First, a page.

Our end goal in wandering through the gardens was to find one of the extremely rare “food truck” vendors in Buenos Aires. Specifically to try choripan, a BA specialty that was essentially chorizo on bread (pan). A few things to note at this though. One, by truck they really mean cart. Two, the information online is sketchy at best and you basically cross your fingers to find one. Three, even as recently as the last few months stands have been closing or relocating to undisclosed locations. I should mention that at this point it was 90+ degrees and today was supposed to be our rest day from too much walking. The first stand, which we had a clearer location for was gone. The workers nearby confirmed that and offered McDonald’s as an alternative since it was the only thing nearby. No, gracias.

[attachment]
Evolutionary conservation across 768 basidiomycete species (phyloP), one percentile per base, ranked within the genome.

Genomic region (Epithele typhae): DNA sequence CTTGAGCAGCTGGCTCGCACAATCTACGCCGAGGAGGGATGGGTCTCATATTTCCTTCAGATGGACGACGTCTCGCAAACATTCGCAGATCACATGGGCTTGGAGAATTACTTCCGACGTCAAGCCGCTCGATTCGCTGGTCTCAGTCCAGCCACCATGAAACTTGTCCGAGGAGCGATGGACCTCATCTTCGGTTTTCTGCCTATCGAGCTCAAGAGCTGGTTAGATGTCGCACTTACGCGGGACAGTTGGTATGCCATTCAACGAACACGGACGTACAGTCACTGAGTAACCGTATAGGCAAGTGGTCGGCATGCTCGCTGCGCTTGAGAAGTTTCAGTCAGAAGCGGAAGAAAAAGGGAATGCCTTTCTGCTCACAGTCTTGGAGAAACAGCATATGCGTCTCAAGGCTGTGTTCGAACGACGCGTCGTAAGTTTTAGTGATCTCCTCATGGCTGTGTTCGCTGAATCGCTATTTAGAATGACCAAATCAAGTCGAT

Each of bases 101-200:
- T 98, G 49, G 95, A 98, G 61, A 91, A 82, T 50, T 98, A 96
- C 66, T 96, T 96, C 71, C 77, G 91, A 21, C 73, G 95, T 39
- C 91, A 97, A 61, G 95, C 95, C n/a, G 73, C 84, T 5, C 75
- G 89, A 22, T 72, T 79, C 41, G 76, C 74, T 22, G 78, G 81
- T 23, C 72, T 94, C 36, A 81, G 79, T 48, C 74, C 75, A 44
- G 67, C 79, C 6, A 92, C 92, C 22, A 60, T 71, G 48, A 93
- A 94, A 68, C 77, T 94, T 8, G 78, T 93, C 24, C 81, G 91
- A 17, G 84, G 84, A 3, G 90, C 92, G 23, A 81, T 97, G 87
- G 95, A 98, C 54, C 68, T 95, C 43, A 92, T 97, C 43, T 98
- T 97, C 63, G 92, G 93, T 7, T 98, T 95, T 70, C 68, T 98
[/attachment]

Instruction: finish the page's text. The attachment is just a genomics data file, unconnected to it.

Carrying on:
Jenny put her faith and tired legs in my control and I said I wanted to try one other spot and then we would call it quits. We also agreed to taxi from lunch to the museum to save our legs and because it would be quite cheap. The second “truck” was rumored to be in a three block stretch on the same road, beginning just two blocks over. The blocks were huge, one having the horse racetrack on it, and shade was minimal. As we were approaching the last of the possible blocks, we saw an umbrella on the opposite side of the street by a grassy park. We found it! And it did not disappoint. An older couple took our order and gave us colored chips to represent what type of food and drink we wanted. We then walked to the grill, turned in our chips, and waited for delicious food. We both tried choripan and then later went back to split… Something that was delicious but we weren’t sure what it was 🙂 Meat on a bun, basically. And we had a soda each. We sat in tree stumps, in the shade, surrounded by scavenging birds (including green parakeets), and chatting with the local men. It was awesome!